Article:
The predominance of individuals with higher education levels and a higher rate of complete vaccine series (57.8%) corroborates the higher odds of non-completion in participants with only secondary or elementary education. This would indicate that level of education is related to the search for protection and has a direct impact on the percentage of new cases of hepatitis B [3].

HIV-seropositive individuals and those with a history of other STDs presented a higher vaccination percentage (16.2 and 15.1%, respectively), a result complemented by multivariate analysis, which demonstrated that individuals who were unaware of their HIV status were four times more likely to present an incomplete vaccine series. This finding was also reported by other studies that have investigated this population [20, 21].

The association between completion of the vaccine series and a previous STD diagnosis suggests that in the presence of infection, MSM seek to be vaccinated, since during their visit to a specialized health service, screening refers them for further testing and vaccination [20].

The participants who reported going to health units more frequently had a better vaccination history, compared to those who went occasionally (or rarely), which increases the odds of an incomplete vaccine series. This finding demonstrates the importance of health units being prepared to receive LGBT individuals, particularly at the primary care level, since it is the main gateway to the Unified Health System [22]. This result is further supported by evidence that not seeking information from health professionals increases the odds of non-completion of the vaccine series. This reinforces the argument that a structure that drives away the LGBT community worsens their access to the health system and, consequently, vaccination coverage [23].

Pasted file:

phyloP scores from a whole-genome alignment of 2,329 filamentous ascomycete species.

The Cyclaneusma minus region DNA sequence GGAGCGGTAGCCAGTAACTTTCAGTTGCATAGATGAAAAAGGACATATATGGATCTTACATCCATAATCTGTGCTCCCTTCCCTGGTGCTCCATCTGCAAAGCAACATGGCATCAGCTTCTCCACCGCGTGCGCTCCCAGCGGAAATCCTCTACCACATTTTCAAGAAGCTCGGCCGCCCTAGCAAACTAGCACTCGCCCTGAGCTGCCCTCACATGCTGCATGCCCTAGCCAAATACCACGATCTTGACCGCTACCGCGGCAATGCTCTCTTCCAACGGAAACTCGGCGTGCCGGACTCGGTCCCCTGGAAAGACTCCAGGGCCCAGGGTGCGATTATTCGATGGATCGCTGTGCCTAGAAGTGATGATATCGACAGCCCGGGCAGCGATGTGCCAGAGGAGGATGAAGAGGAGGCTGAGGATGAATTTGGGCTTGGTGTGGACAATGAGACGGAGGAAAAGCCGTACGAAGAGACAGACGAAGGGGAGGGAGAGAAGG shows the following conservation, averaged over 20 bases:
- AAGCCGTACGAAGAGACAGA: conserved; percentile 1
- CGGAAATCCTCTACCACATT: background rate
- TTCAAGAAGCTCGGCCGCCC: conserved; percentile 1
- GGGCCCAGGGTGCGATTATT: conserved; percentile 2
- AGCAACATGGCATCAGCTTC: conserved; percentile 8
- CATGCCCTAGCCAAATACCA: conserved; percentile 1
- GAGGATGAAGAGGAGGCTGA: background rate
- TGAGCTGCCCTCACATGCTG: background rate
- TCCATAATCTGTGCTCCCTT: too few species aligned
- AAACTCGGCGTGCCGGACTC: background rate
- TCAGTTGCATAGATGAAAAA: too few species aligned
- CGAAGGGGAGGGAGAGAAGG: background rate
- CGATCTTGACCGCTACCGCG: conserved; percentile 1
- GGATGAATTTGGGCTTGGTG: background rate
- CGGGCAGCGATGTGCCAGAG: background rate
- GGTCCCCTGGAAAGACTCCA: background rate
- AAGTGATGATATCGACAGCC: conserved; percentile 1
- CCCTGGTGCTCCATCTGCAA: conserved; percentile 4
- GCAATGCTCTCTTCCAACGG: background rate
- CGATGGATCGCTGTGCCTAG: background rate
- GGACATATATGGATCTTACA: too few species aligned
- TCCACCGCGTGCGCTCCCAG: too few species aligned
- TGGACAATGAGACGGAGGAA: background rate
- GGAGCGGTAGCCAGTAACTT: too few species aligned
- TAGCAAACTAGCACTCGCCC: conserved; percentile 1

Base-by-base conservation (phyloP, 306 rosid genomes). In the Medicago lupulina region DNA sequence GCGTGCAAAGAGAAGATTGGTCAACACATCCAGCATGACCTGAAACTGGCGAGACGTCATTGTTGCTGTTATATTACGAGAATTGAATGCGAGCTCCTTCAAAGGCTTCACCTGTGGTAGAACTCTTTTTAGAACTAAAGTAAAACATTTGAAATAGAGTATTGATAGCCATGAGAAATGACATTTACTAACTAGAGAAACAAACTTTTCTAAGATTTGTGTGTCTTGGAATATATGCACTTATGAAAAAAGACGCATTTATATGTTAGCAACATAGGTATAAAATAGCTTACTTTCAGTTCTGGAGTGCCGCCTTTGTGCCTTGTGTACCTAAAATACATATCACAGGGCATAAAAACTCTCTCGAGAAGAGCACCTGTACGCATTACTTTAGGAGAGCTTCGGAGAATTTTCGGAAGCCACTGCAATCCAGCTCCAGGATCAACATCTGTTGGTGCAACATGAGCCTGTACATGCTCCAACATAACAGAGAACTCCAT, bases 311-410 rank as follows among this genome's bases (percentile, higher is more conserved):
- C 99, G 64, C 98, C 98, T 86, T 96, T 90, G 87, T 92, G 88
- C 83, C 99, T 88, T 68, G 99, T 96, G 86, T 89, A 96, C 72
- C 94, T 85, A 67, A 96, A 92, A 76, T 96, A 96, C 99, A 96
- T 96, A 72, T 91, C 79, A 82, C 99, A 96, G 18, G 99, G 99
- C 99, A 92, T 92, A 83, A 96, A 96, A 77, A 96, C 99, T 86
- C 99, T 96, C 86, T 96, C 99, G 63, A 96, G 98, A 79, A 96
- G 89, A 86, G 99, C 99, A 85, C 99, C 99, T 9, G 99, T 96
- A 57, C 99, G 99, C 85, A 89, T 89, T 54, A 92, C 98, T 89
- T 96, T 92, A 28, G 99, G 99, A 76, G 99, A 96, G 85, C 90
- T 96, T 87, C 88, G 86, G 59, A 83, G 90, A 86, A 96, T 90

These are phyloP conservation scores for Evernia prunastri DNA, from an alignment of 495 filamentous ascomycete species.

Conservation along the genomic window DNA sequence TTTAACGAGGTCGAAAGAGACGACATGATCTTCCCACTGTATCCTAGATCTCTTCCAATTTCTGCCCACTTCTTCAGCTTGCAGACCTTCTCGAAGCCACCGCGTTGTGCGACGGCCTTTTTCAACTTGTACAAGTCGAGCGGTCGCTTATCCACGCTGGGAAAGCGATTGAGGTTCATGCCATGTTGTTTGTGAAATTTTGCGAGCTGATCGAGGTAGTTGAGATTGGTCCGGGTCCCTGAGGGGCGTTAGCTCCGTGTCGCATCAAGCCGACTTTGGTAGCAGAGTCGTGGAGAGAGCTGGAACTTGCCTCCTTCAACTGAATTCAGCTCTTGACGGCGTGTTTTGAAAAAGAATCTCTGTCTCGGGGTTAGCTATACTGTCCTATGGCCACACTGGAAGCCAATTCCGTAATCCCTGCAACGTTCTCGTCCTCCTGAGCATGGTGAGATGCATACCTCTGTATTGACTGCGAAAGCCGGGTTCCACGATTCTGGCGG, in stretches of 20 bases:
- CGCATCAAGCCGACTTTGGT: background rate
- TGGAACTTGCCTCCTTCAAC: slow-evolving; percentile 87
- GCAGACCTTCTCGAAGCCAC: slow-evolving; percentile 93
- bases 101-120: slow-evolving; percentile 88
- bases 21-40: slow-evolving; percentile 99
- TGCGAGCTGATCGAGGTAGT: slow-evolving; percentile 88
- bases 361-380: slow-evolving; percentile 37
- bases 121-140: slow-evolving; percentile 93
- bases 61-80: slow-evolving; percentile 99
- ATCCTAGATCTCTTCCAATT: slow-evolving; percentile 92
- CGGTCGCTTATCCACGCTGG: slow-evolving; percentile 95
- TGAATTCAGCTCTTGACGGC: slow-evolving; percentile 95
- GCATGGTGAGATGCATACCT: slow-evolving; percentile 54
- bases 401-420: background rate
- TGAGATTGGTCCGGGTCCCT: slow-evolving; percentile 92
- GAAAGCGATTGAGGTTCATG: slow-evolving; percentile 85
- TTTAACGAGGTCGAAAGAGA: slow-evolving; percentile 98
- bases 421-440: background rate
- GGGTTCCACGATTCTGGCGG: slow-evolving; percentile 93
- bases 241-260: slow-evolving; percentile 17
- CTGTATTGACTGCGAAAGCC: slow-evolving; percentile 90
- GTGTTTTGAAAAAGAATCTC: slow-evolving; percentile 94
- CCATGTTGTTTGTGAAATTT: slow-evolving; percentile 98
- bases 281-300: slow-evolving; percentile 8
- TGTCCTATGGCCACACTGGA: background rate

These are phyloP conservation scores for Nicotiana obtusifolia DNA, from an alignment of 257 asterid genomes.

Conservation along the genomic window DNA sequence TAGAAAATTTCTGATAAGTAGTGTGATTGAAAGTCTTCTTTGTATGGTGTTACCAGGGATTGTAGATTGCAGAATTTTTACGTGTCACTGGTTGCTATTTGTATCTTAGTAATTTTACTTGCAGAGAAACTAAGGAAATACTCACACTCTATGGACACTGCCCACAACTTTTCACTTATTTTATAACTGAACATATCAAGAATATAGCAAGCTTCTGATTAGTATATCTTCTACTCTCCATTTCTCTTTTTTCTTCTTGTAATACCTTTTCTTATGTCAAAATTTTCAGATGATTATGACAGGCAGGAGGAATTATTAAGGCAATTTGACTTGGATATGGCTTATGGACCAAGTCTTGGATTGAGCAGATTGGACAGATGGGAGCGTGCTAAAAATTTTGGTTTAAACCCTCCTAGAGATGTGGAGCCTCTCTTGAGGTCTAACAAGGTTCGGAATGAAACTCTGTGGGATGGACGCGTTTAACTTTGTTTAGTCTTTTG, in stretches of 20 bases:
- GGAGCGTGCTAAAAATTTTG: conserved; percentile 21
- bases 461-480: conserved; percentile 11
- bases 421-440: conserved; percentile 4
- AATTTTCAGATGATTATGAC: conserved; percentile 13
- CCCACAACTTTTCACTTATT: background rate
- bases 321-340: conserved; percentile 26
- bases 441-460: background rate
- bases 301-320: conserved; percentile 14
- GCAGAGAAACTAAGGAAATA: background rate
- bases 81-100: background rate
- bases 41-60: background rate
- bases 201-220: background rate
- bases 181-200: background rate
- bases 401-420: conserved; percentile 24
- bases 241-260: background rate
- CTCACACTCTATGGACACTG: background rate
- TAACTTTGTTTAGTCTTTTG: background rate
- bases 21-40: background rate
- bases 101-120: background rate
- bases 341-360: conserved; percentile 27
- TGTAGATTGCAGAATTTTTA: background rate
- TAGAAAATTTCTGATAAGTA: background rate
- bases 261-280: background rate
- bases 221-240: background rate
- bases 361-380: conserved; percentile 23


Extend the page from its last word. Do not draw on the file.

Because of the growth of STDs among vulnerable populations [24], initiatives and interventions must be reformulated to reduce these populations’ exposure to these infections. As this population does not usually attend health services, tailored strategies implemented in places frequented by MSM could significantly improve vaccination rates. The use of technologies, especially geosocial apps, could serve as a channel to access the MSM population and disseminate information and health services for their use [25, 26].

Our study shows that the factors associated with completion of the hepatitis B vaccine series included social, individual, and programmatic (healthcare) vulnerabilities [27]. Thus, our study provides unprecedented results among MSM, more specifically among users of geosocial dating apps, in relation to vaccination status.

Limitations

The findings of this study are subject to limitations. The main limitation of this study stands on the fact that it was based on self-reported information by the participants. This information is subject to memory bias, in the absence of vaccination records for verification. To mitigate this limitation, the participants were instructed to consult their vaccination records.

Additionally, the three-dose schedule of the anti-hepatitis B vaccine over a period of months may make it more difficult to remember than other single dose vaccines [28].

Last, it is not possible to generalize these findings to the entire Brazilian MSM population, since the interviewees represented a sample of individuals who used a specific technology for finding sexual partners.

Conclusion